In case your credit report has been dinged up here and there, put in the effort to repair it. A lower interest rate and higher credit score may save you hundreds or even thousands of dollars over the life of a loan.

Finally, remember that used automobiles are also eligible for auto loans, not simply new ones. Be aware, though, that interest rates on used auto loans tend to be higher.

How to Select a Car Loan

It goes without saying that you should always look for the lending option that has the lowest interest rate and expenses.

As a matter of fact, it’s the case nearly every time. Instead of offering price reductions as a promotional incentive, some dealerships provide financing with low or even zero percent annual percentage rates. In most cases, though, you’d be better off haggling for a lower price on the automobile itself and borrowing money from the most affordable direct lender you can find.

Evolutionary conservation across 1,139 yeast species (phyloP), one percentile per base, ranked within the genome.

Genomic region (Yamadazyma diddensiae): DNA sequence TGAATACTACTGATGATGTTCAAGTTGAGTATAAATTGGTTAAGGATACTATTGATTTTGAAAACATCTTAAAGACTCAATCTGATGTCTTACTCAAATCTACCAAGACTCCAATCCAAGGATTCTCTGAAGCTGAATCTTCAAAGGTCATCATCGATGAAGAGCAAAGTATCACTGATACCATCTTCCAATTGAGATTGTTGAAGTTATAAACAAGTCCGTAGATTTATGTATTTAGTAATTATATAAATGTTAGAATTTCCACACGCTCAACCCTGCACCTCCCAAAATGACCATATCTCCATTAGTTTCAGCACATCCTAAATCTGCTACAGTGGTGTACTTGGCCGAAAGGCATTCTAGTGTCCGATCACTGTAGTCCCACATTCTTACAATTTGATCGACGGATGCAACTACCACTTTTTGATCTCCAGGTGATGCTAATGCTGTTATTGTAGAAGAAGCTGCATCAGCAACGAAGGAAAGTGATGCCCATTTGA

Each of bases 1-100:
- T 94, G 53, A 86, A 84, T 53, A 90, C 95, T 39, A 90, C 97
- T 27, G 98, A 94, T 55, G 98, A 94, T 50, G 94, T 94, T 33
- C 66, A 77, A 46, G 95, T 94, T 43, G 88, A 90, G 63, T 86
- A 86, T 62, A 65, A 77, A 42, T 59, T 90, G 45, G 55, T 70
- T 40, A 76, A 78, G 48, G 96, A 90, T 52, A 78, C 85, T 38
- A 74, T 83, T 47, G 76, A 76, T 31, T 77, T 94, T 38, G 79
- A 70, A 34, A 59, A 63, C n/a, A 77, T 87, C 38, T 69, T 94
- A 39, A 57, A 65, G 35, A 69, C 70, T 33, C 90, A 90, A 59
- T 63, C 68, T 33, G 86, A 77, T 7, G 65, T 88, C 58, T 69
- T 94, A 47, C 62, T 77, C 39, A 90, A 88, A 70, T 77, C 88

The reduction may be compared to the interest paid during the loan’s lifetime, which can be calculated using an online calculator. Pick the alternative that will help you save the most money over time.

Stay away from the lure of a longer loan term and go with the smallest loan period you can comfortably repay. Finally, before signing on the dotted line, make sure you get a complete breakdown of all expenses from each lender.

Bottom Line

It’s both thrilling and nerve-wracking to shop for a new automobile. Borrowing money, while necessary, does not add any thrills to the process.

However, it is not hard to do so, and you may save money on your auto loan by comparison shopping and haggling over the conditions. It’s recommended to narrow your search to a short list of five potential lenders and then negotiate with each of them.

In the same way, you should check your credit before moving further. If your credit history is as beat up as your old beater car, you may want to ask a close family member or friend to co-sign the loan with you.

If obtaining a cosigner is out of the question, bringing your credit card debt down to less than 30% of your available credit may help your score quickly. It’s best for your credit and your wallet if you can pay off your amounts in full and stop paying interest.